He came into our bed at 6:30 this morning to begin our daily snuggle routine. I took a deep breath and hit him with contrived enthusiasm: "Max! Do you remember what today is?"
Pause. Thinking. Sigh. "What." he said, with no inflection....indicating that he probably knew exACTly what today was.
"It's your first day of preschool!"
He burst into tears.
I snuggled him tighter. "Oh, buddy," I began...and then I launched into the same monologue that parents are having countless times over, all across the country, at this time of year. It'll be fun....you can do this...everyone's nervous on the first day....blah, blah, blah. Nothing calmed his sad, sad, crying, though, so I changed the subject: "Want to watch Octonauts?" We made it through the first part of the morning more or less ignoring the subject of school but, watching the clock tick closer to Go Time, I knew it had to be addressed.
"Max, remember when we went to your Open House and we played on your awesome playground? Well, it's too bad you don't like playing on playgrounds."
"Yes, I do!" [tiny, hiding grin]
"And remember when you were building that really cool castle with those big dominoes? Oh, nevermind. That was so Boring."
"No it wasn't!" [grin beginning to spread]
"Oh, and those ponies that you were playing with were so boring, too. I hope you don't play with those ponies at ALL today."
"No they weren't! It was fun!"
"Preschool is so boring though."
"No, it's not!" [full-on, huge smile, hands clasped beneath his chin] "Preschool is FUN!" [hands outstretched over his head!]
Of course, Big Bro had to get in on the photo shoot.
I left Evan and Molly home with Sam so I could focus on Just Max during this first-ever drop-off. (It's a perk of Sam working remotely, a five-minute bike ride from home.) As we entered the lobby, one of his teachers met us, "Everyone's out on the playground with Ms. E," she said ("Playground?! Brilliant!" I thought). "Stay as long as you need to." Max hung his tote bag on his hook in the room and grabbed my hand. We headed out the playground door and his grip tightened. I squeezed back.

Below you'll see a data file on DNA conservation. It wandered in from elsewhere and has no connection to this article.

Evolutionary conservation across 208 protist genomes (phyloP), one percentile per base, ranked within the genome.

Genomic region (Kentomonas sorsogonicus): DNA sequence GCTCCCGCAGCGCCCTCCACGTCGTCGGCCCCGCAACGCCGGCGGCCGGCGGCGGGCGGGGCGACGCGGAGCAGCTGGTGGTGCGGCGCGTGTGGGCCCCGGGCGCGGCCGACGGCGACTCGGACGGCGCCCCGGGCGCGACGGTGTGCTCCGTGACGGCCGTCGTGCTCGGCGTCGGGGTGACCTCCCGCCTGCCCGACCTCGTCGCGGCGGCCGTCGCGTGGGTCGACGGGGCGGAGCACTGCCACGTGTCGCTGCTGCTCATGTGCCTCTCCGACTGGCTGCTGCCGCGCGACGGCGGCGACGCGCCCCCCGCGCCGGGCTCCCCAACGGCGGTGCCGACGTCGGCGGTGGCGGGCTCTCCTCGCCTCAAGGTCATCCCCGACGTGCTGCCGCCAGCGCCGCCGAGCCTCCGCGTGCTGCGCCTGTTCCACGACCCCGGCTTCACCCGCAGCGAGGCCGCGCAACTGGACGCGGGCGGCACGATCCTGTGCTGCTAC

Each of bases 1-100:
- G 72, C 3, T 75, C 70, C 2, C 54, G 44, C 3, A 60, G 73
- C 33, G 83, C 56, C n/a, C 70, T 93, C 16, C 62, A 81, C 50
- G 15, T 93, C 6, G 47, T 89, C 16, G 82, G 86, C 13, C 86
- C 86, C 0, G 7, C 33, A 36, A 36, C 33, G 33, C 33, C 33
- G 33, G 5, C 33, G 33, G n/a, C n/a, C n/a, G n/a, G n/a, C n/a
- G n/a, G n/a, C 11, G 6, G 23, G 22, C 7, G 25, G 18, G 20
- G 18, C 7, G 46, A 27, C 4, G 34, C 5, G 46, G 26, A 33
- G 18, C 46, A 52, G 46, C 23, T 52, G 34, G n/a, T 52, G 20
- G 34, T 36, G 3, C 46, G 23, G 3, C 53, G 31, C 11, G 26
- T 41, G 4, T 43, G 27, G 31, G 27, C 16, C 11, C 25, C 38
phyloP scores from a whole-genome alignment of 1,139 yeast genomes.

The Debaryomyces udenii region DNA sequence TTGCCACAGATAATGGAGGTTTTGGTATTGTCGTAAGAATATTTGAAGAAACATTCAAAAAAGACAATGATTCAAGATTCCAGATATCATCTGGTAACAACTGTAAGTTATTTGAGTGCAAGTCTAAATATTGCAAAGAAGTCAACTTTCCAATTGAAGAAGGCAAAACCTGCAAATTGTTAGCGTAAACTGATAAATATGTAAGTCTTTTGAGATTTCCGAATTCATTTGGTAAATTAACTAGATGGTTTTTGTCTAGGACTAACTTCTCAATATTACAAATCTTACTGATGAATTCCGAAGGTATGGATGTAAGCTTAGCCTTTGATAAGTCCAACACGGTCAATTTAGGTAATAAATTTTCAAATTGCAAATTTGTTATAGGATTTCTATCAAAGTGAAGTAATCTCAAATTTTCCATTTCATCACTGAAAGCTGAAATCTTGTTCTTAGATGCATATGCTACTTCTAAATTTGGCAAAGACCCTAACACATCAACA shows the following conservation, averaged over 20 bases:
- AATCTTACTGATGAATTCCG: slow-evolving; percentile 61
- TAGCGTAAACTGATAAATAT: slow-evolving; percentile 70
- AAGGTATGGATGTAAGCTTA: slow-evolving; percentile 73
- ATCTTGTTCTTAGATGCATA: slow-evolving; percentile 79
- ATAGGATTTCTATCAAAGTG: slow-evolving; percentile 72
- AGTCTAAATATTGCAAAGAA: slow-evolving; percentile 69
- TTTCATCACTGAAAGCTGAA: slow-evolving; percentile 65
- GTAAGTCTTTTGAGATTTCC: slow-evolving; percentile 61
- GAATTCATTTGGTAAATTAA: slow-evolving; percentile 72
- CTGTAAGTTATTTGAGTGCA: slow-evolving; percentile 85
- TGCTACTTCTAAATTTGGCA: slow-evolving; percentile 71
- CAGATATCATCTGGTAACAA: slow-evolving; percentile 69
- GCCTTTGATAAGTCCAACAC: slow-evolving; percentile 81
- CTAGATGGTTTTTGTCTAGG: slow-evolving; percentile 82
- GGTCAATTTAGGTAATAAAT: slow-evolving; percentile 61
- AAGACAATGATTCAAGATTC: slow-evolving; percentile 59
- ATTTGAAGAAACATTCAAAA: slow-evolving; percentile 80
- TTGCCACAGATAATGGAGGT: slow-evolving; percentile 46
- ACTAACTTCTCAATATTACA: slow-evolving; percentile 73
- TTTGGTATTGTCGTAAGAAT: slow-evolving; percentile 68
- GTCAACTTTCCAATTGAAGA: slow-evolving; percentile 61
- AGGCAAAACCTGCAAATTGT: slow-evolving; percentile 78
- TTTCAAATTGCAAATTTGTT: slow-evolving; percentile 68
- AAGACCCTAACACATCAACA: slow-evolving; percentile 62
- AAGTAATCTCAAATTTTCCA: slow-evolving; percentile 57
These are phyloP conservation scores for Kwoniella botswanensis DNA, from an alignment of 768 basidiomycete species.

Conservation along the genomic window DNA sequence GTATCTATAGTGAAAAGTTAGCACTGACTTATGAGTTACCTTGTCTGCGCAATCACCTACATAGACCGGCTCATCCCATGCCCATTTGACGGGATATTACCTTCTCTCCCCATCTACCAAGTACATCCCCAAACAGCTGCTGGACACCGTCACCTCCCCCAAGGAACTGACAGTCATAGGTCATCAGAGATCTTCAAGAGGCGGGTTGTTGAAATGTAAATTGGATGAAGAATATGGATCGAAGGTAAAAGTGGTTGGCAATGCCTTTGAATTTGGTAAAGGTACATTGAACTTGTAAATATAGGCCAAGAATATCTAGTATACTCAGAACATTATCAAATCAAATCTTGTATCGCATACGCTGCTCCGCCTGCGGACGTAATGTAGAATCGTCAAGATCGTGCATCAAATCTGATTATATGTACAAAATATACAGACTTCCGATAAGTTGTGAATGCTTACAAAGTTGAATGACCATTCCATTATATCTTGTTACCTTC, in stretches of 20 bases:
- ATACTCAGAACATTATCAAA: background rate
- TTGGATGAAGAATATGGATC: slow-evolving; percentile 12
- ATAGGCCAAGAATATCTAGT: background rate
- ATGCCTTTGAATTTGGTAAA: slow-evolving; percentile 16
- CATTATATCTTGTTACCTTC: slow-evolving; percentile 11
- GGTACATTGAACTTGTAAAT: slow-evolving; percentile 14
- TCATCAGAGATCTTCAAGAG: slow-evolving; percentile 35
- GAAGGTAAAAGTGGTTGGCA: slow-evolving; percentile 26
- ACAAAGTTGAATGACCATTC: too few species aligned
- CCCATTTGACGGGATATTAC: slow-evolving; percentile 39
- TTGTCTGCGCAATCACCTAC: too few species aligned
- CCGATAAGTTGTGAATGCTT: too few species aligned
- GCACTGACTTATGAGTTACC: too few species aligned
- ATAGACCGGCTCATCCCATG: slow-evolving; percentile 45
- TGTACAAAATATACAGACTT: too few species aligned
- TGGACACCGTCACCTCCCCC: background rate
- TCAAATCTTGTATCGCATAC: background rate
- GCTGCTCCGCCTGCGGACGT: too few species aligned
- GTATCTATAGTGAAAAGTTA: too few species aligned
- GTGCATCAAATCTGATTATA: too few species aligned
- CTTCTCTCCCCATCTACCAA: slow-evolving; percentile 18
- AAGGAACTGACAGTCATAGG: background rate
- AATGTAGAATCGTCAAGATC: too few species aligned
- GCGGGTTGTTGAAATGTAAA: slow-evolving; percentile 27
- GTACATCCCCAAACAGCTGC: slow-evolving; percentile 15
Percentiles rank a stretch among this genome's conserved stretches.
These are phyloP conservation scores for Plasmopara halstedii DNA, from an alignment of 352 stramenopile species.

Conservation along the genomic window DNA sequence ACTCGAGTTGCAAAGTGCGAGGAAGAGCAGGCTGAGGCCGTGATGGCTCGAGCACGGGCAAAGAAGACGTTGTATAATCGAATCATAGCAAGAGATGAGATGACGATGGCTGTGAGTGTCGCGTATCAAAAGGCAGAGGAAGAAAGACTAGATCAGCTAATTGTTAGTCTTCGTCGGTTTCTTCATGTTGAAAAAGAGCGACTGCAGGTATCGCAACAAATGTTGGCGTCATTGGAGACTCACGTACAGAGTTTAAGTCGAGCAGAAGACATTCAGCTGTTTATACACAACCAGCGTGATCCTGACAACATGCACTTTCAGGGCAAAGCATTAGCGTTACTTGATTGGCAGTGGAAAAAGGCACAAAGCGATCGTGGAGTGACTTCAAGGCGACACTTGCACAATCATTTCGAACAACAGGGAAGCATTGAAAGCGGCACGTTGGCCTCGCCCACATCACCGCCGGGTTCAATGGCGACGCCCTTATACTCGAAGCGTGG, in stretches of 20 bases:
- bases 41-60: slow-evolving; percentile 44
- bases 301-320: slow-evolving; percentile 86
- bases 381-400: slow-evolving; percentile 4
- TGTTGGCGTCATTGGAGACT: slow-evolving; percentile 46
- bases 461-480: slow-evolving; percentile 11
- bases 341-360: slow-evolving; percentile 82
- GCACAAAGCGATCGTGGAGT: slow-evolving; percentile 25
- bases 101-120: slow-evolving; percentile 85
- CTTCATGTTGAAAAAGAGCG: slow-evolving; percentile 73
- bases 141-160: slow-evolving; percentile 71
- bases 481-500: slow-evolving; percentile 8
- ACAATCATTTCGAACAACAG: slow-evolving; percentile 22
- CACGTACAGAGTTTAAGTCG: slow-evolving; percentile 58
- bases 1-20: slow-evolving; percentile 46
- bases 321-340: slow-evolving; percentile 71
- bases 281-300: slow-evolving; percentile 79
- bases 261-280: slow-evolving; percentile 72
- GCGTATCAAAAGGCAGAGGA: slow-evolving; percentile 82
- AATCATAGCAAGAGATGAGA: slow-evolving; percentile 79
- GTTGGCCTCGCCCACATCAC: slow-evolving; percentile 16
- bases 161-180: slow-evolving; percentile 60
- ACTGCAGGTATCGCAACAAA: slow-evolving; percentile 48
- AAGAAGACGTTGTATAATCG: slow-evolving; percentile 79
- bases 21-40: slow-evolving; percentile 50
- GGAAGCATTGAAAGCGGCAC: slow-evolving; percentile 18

His shoulders slumped and his bottom lip jutted out as we reached Ms. E. "Max!" she greeted. He started to melt. I knelt down low and gave him a quick hug. "Are you going to go drive that truck?" I asked him, referring to his favorite part of playing on the playground during the Open House. "I love you," I said, "I'll see you soon!" Ms. E was ready to take it from there. And she did....and he let her. He hesitated...he looked back after me...but there were no tears.
Back in the room, I lingered, watching him through a gap in the curtains. Ms. E was walking around the playground with him, trying to find the truck he was looking for. I saw him shake his head, "no," but he followed along behind her. Finally, he stretched his hands apart wide in the universal sign for "big." But then, he stopped, and just stood, watching the rest of the children. He stood right next to Mrs. E's leg and I saw a glimmer of his big brother in him...the quiet watcher...
But he was okay. So I could go home.
It was a good day at home with my Big Boy and Baby Girl.
While Molly slept, Evan and I made Monster Truck obstacle courses....
...and, of course, we baked a cake. Pink, with Lavender sprinkles, because Evan knows that those are Max's two favorite colors.
We arrived at the school a few minutes early (naturally). We were just in time to see Max's class line up on the playground and head back inside. "Oh, look!" I said to Evan as I spotted Max, "There he is!"
"Oh!" said that sweet big brother, "He is so cute!"
Max was on the carpet, picking books out of a book bin when we walked in the room. He looked up but didn't move right away. "Max!" called Evan, "We're here!" So Max came running with hugs and kisses for everyone. Ms. A came over and said, "Max had such a great day today!" And my heart heaved with relief. "He had a few sad times early in the morning, " she continued, "but there were no tears. Whenever he felt sad or lonely, he just went over to his bag and took out the family picture you sent in. After a minute or two, he would put it away and rejoin the group."
And I looked down at my brave, big, boy and saw the look of pride on his face. "You did it!" I gushed. And he just smiled, and squeezed my leg.
Back at home, I didn't get much out of him....except for:
"You know the silly thing they do at preschool?"
"They paint on paper towels!"
"You painted on paper towels? That's so cool!"
"No, I didn't. I said THEY did."
"Remember Olivia from the playground? She steered the truck with me. But we didn't play together. And then she sat in the third sandbox with me. But we didn't play together then, either."
"I ate snack at the table. I got it out of my bag and I just found my seat. I just found it. I think it was next to a boy. What's his name? Maybe his name is Chase."
Then, we ate cake for lunch (don't judge) and Max slept off his busy day for the next three hours.
This evening, the boys reconnected while watching a show before dinner. They had the whole couch to themselves....
...but sat, literally, touching each other. They missed each other.
He did it.
And now, regroup, gear up for our next big day on Friday...